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Giving robots a faster grasp  2019-10-17
An algorithm speeds up the planning process robots use to adjust their grip on objects, for picking and sorting, or tool use.
Better autonomous “reasoning” at tricky intersections  2019-11-04
Model alerts driverless cars when it’s safest to merge into traffic at intersections with obstructed views.
A comprehensive map of how Alzheimer’s affects the brain  2019-05-01
Analysis of genes altered by the disease could provide targets for new treatments.
Study reveals how glial cells may play key epilepsy role  2019-05-02
Mutation in disease model flies undermines maintenance of key ion balance.
Driving toward success  2019-04-05
Through MIT Professional Education’s Advanced Study Program, Ernie Ho found the tools — and the community — he needed to realize his vision and launch his career.
Self-transforming robot blocks jump, spin, flip, and identify each other  2019-10-30
Developed at MIT’s Computer Science and Artificial Intelligence Laboratory, robots can self-assemble to form various structures with applications including inspection.
How expectation influences perception  2019-07-15
Neuroscientists find brain activity patterns that encode our beliefs and affect how we interpret the world around us.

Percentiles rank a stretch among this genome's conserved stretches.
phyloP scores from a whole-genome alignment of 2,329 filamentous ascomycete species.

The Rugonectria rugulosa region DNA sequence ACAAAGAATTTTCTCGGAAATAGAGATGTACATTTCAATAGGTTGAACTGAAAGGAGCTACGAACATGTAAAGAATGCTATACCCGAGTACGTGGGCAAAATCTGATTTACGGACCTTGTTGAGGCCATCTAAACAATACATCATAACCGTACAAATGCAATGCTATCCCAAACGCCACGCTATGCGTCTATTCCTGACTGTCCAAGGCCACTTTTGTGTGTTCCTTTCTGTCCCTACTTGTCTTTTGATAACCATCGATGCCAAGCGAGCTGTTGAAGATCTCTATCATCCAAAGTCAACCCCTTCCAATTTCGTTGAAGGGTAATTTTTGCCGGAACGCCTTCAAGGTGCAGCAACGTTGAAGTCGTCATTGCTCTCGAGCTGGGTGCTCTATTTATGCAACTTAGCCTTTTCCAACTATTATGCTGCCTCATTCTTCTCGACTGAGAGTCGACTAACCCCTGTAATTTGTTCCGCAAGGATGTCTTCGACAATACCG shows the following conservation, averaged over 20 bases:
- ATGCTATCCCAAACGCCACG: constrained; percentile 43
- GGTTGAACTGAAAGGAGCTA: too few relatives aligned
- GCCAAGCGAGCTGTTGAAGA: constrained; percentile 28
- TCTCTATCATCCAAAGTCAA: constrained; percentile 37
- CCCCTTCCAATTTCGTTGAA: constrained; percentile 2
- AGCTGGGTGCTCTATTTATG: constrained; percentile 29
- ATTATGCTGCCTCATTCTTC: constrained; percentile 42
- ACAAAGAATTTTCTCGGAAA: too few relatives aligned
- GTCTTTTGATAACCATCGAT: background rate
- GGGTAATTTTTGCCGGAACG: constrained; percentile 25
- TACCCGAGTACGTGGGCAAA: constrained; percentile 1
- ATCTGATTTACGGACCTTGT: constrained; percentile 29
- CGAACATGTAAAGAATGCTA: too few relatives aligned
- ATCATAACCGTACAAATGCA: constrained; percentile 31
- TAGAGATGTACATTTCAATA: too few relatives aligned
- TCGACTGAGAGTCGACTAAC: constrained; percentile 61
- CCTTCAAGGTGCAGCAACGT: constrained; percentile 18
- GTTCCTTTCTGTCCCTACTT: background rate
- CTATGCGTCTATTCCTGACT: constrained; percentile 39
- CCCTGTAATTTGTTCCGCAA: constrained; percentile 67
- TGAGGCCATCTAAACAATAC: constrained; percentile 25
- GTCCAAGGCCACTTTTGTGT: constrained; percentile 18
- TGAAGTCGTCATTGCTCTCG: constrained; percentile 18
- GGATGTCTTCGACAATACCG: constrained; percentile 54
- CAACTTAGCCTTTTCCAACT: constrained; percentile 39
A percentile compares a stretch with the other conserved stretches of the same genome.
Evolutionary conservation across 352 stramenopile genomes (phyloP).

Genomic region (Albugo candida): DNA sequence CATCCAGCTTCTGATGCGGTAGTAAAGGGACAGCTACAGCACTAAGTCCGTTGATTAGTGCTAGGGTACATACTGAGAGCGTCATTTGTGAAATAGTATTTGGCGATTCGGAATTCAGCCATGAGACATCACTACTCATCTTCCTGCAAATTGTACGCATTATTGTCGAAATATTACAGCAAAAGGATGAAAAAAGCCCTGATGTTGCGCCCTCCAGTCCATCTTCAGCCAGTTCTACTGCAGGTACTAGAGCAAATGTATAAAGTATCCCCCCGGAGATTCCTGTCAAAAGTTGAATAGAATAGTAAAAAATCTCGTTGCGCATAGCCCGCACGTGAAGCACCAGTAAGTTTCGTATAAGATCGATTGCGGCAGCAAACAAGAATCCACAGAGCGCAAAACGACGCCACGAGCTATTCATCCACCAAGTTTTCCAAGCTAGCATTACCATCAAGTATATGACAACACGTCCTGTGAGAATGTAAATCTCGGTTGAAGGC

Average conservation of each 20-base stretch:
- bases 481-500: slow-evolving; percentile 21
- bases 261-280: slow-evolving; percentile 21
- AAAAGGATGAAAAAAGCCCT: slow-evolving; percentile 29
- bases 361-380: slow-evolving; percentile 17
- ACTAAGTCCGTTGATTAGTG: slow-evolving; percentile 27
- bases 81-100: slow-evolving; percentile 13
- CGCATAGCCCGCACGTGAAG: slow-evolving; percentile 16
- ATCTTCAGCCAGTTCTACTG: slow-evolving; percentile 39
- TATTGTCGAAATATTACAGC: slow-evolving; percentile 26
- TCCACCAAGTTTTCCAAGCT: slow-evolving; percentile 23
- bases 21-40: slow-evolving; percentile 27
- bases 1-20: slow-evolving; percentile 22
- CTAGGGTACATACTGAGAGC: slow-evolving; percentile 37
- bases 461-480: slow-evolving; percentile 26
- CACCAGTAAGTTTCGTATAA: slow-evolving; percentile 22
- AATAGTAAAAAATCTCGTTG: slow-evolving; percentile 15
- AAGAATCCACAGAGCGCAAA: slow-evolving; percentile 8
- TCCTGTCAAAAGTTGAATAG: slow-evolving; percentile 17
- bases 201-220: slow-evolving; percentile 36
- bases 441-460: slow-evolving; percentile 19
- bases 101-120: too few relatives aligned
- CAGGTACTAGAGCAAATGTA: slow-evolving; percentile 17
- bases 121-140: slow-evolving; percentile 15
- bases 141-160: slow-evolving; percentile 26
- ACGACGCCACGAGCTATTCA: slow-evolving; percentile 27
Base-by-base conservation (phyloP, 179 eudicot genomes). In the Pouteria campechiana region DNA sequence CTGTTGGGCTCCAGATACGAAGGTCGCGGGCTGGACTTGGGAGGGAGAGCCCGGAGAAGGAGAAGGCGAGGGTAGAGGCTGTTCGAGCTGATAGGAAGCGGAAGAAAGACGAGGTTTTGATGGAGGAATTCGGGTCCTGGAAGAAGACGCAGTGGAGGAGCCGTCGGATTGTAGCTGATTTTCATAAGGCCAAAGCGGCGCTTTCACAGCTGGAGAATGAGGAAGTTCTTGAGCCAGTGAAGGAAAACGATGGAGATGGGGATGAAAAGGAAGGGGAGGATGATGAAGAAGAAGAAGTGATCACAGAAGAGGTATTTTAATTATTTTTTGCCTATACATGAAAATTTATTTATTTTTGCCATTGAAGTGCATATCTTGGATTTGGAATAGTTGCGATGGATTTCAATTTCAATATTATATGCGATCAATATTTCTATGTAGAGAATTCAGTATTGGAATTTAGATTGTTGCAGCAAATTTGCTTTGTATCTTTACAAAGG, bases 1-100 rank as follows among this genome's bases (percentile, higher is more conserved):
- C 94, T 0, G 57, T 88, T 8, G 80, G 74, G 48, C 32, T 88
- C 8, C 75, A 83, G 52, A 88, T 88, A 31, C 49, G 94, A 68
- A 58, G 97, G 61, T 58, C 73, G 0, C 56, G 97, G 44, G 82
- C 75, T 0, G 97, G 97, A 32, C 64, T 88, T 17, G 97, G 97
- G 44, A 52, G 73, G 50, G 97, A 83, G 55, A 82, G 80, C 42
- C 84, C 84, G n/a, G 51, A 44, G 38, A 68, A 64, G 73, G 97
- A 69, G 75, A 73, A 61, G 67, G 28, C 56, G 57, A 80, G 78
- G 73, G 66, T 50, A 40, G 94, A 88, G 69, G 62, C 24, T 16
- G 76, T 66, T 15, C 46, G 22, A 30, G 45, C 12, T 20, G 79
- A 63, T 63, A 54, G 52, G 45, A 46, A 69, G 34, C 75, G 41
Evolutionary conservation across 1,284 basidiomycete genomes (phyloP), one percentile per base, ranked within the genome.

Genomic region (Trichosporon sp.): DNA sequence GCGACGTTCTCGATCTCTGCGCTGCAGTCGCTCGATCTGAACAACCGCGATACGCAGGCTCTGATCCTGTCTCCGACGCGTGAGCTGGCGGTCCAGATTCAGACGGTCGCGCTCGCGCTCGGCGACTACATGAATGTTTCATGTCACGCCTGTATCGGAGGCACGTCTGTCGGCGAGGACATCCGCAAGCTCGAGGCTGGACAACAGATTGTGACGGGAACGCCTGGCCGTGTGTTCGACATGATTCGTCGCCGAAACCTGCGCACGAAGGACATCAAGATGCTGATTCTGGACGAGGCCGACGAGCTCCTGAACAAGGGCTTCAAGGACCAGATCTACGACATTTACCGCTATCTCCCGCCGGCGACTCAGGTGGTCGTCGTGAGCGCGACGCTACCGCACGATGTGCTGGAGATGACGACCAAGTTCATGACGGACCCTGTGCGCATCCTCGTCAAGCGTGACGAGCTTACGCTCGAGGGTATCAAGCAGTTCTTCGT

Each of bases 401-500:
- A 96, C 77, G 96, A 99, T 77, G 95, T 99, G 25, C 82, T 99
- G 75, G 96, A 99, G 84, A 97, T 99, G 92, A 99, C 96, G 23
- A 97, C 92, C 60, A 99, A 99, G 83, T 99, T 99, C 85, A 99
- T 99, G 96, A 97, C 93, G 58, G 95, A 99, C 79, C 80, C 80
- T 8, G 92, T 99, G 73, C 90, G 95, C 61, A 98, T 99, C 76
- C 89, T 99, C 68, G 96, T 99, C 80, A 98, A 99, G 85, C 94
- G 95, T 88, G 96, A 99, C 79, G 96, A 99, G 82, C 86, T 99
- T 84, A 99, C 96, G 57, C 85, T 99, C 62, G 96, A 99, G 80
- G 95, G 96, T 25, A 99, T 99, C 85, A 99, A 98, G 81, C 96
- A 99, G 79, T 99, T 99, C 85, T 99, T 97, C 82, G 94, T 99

What's in a face?  2019-03-22
McGovern Institute researchers find that the brain starts to register gender and age before recognizing a face.
Spotting objects amid clutter  2019-06-20
New approach quickly finds hidden objects in dense point clouds, for use in driverless cars or work spaces with robotic assistants.
 

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Anticipatory Cognitive Science is a research field that ensembles artificial intelligence, biology, psychology, neurology, engineering and philosophy in order to build anticipatory cognitive systems that are able to face human tasks with the same anticipatory capabilities and performance. In deep: Cognitive science is the interdisciplinary study of mind and intelligence, embracing philosophy, psychology, artificial intelligence, neuroscience, linguistics, and anthropology. Its intellectual origins are in the mid-1950s when researchers in several fields began to develop theories of mind based on complex representations and computational procedures. Its organizational origins are in the mid-1970s when the Cognitive Science Society was formed and the journal Cognitive Science began. Since then, more than sixty universities in North America, Europe, Asia, and Australia have established cognitive science programs, and many others have instituted courses in cognitive science.